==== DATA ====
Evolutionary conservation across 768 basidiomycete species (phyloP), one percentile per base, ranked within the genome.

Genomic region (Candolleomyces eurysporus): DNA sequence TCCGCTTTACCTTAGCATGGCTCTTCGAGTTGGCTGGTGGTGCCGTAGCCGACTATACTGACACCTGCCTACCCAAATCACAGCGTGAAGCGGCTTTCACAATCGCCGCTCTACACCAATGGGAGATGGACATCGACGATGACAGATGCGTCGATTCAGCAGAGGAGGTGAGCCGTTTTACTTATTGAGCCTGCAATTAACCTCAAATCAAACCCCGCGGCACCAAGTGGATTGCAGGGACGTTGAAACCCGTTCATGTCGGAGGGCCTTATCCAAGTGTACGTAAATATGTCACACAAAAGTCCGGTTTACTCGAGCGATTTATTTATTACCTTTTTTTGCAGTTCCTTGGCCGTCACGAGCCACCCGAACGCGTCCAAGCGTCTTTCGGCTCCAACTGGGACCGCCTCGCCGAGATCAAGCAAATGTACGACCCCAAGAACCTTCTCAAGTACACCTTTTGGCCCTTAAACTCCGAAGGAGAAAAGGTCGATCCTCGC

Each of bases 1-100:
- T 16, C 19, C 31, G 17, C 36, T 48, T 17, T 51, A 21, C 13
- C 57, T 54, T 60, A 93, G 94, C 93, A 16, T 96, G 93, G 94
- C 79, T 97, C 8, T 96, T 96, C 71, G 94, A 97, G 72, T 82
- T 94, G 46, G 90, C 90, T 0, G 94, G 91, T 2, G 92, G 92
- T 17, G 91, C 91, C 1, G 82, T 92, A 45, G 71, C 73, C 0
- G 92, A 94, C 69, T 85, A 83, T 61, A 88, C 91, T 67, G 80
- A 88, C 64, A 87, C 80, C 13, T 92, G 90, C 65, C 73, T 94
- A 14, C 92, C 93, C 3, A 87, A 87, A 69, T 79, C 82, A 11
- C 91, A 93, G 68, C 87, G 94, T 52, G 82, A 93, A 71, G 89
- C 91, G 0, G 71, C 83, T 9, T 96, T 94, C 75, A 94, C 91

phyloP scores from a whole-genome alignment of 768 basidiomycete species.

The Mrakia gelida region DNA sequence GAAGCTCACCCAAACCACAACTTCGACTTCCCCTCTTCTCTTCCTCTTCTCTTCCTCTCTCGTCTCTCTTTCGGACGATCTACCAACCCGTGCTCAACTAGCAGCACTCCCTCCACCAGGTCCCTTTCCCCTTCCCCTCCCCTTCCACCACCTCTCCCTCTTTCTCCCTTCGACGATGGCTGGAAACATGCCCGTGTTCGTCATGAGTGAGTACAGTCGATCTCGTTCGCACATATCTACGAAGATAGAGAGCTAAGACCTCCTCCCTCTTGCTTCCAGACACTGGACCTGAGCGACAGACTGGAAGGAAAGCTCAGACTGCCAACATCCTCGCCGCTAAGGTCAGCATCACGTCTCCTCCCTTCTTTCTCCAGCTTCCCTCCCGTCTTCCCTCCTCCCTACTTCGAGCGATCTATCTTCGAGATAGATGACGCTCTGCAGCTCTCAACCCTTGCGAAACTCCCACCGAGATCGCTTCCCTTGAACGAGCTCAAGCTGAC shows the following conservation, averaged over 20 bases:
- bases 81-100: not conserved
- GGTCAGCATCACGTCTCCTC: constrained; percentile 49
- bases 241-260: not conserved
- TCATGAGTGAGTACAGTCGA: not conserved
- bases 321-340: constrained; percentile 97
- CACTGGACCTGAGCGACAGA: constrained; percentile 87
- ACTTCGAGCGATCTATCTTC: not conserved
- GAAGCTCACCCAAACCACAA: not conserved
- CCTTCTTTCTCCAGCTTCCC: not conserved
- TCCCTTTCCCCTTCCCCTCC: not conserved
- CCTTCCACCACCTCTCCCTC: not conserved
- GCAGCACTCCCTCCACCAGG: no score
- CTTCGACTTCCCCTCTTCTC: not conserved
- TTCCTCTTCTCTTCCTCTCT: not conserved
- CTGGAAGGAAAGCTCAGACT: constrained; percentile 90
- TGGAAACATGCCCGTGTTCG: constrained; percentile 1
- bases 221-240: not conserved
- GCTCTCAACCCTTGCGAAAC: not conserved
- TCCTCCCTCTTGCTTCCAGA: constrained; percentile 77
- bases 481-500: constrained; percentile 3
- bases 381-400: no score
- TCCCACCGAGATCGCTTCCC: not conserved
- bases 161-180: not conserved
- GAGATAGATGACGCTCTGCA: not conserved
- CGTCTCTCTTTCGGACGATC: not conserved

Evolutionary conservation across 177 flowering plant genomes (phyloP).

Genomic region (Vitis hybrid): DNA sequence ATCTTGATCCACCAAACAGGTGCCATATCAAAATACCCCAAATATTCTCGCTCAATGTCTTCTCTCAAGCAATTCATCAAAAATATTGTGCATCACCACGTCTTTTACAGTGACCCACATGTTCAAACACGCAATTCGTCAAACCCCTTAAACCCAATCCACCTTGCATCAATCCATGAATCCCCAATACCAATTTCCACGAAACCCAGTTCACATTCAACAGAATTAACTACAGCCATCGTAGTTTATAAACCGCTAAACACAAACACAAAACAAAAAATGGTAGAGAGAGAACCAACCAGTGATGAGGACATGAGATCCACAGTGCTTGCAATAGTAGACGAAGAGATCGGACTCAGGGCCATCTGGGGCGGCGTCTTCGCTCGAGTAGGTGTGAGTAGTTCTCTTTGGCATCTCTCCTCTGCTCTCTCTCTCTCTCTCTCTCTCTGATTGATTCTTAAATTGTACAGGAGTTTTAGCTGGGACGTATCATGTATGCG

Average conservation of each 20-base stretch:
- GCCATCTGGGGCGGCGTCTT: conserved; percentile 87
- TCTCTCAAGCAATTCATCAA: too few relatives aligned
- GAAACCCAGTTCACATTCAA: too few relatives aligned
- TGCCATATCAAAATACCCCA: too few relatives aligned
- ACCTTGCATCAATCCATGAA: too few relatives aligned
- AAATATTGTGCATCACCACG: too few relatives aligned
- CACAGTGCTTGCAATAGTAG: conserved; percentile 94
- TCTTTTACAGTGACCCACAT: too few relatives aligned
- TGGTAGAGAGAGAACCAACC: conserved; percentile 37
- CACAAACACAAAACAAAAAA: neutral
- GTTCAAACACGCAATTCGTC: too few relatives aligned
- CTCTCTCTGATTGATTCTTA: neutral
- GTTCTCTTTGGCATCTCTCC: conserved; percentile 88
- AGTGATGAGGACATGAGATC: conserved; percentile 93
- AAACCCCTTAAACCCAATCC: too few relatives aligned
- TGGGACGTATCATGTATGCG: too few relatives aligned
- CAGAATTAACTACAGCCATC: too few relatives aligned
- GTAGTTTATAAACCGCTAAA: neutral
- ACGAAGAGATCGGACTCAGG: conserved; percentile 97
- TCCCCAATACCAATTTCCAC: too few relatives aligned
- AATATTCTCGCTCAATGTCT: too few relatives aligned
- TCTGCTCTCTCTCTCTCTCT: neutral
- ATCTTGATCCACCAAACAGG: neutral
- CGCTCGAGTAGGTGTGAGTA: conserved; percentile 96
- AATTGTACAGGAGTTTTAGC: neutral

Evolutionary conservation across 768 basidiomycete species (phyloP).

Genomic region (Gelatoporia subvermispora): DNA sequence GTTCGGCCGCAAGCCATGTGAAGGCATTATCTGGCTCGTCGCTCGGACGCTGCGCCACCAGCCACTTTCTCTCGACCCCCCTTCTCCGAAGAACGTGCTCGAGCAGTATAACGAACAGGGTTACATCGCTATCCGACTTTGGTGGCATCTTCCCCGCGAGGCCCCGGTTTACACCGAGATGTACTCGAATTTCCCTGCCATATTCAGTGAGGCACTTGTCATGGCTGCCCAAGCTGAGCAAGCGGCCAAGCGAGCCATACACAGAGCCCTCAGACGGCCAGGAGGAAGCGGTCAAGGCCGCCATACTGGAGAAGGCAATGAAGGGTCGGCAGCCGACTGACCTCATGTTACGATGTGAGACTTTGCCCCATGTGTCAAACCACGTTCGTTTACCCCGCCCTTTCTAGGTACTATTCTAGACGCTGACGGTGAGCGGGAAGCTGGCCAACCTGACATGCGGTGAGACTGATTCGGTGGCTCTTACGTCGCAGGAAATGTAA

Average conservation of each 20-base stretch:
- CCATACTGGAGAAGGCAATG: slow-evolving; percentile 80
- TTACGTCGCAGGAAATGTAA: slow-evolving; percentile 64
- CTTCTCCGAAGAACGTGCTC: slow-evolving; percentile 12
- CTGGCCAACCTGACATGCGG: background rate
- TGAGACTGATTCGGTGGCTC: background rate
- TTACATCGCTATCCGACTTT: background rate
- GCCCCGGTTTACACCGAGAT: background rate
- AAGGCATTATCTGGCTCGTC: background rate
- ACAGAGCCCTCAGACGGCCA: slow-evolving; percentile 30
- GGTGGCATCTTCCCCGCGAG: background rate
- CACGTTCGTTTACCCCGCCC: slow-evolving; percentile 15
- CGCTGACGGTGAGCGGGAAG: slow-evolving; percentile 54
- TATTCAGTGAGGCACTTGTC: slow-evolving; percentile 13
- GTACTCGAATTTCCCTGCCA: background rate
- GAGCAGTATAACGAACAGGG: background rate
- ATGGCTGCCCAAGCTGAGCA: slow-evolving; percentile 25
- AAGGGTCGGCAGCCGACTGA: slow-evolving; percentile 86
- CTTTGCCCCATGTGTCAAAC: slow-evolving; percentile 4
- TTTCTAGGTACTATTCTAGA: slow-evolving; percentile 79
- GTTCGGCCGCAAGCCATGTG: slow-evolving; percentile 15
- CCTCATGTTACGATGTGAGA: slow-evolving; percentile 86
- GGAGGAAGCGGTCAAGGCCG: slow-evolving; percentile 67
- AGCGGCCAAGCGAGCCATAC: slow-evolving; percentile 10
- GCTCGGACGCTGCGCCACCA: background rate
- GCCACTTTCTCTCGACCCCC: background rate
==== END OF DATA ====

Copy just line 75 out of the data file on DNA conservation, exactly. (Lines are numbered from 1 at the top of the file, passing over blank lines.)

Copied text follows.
- CTGGCCAACCTGACATGCGG: background rate